We have a small flock of 9 chickens, 6 different breeds... they have all grown up together since the spring. We thought we had all hens, but the one silkie turned out to be a rooster, so we changed his name to Sam - lol! Back in the late summer, Sam had a seizure. We brought him into the house and kept him overnight and he seemed just fine so we returned him to the flock the next afternoon where he was welcomed back and business as usual. The flock quickly outgrew their starter coop so we built a temoprary winter coop for everyone right outside the window of our house so we could keep an eye on them... the temperatures have dropped here in the Ohio valley and we got our first major snow - I was curious as to what the chickens would do since this is their first real expierence with it - turns out they enjoy eating it! LOL! :D The run has a roof and their house inside is insulated and ventolated and positioned in the part of the run that has 3 wood sides and makes a buffer agianst the northern winds... I also have a DIY cinderblock/lightbulb warmer for the water so it doesn't freeze so they have access to that no matter temperature. Sam, however has been acting very strangely for a few days now and it doesn't appear to be getting better. He's extremely off balance and acts almost as though he has had another seizure and has not bounced back from it... even just standing there he almost falls over... it's heartbreaking. He is still eating and scratching around and he is still crowing when he usually does, but he is just so very off balance... he still lets me pick him up and he is still chasing my feet when I am in there, but I am very worried about him... I know silkies aren't like other chickens especially dealing with the weather... if the wind blows the girls seem to be around him to block it... I thought about bringing him inside for a night, but then how would I get him reacclimated to the cold? I know that if you heat your coop and the electric goes out that it can be fatal to your flock because the birds will not have acclimated themselves to the cold... wouldn't bringing him inside be the same thing? And if he is going about business as usual do I interrupt that? :( We are obviously first time chicken keepers here! I am unaware of any vet in our area that treats chickens... Our Amazing vet that we use for our dogs and had for our cat when he was still with us does not specialize in chickens... the "farm" vet in our area only deals with horses and cattle... so I am hoping someone here may have some advice.... Thanks for reading this - Janelle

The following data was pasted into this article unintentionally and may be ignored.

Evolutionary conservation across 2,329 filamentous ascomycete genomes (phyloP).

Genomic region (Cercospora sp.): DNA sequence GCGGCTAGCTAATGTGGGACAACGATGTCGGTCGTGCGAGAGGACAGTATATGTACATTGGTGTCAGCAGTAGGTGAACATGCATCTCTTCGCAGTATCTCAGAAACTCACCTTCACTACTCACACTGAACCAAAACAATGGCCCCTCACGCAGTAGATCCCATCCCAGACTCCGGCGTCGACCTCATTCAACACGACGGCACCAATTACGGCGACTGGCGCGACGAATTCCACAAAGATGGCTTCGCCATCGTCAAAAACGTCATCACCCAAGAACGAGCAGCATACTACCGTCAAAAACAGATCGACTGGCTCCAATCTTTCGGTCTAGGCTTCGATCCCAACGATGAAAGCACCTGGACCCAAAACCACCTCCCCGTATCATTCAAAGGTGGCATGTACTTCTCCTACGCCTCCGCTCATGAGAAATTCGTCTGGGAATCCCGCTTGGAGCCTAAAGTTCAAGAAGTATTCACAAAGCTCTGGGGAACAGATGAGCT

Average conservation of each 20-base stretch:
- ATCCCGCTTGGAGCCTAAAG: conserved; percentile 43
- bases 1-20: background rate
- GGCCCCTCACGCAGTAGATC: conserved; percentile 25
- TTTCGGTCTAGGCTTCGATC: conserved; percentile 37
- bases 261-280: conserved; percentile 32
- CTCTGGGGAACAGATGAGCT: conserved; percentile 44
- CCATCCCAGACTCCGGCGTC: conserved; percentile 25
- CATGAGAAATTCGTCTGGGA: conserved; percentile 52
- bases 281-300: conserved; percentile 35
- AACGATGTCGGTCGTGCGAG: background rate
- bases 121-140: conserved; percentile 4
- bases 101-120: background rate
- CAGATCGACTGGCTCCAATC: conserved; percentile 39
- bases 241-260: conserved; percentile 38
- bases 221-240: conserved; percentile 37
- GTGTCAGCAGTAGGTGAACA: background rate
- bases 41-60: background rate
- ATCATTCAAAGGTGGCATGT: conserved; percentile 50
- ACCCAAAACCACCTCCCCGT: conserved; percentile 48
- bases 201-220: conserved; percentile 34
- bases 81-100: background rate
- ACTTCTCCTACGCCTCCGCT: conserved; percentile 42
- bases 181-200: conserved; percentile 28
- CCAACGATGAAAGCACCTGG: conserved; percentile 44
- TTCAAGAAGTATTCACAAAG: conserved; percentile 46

Worried about our Silkie, Sam...
I am also in the Ohio Valley, close to Proctorville, OH and Huntington, WV. Sam is a good looking silkie cockerel. How old is he? Do you know if he was vaccinated against Mareks disease? Chickens can suffer from seizures, and silkies can suffer from head injuries if they have a vaulted skull. Do you have an unheated basement where you could keep him tonight? Or could you place a red heat lamp in their coop for him? Sick chickens usually need to be brought inside to be kept warm, and that way you can monitor what he is eating drinking, along with his droppings. Put some electrolytes and vitamins in his water, and offer him some chopped egg, tuna, or liver in addition to his normal feed. You can add water to it also to make him get more fluids. Dehydration can cause neurological conditions. Many conditions can look like Mareks, so I would really wait to observe him for a few days or weeks. Here are some links to read about Mareks, and the first one has a section on diseases that can look like Mareks:
Thank you so much for this information... We do not have any sort of basement and live in a small 6 room home with a Beagle and a Black Lab... We usually keep the dogs away from the flock... that being said, we did bring Sam inside and put him in a shallow box in the back room with the door closed... he is under the window where we watch the girls. Our Beagle is having a fit.... My husband is disabled so I am currently waiting for a friend to come over to help me get the old coop into the kitchen. Looks like we're going to have to keep him in the house for quite a while since I have no alternatives.... I thought about the "garage" which is mostly just a small enclosed detached pole barn sort of thing, but there are no windows and would be too difficult to monitor him in there.... soooooo.... we are hoping that the Beagle will calm the heck down once Sam is in the old coop that is preadator proof... sigh... Sam didn't seem interested in eating or drinking water, but I am sure that is mostly due to the fact that I just plopped him in a box in a strange place... I am hoping once he gets in the old coop he will be much more comfortable and feel more like chickening. He is warm and dry now though and isn't being run over by the girls lol! Plus, all the chickens are in bed now so he is resting. I have high hopes for tomorrow... I read the information on Mareks and he certianly doesn't seem to be displaying any of those symptoms... I wonder if it is more of the dehydration and lack of vitamin issue since he has always been so much slower than the girls... He has never been able to see as well as they have with all that fluff in his face... I usually had to pick him up and hand feed him treats to make sure he got some! I understand silkies don't do as well in the cold so maybe it is just a combination of all these things? I guess we will see. Where does one get vitamins and electrolites for a chicken? We are in the Northern Cincinnati area. Thanks again!!!! - Me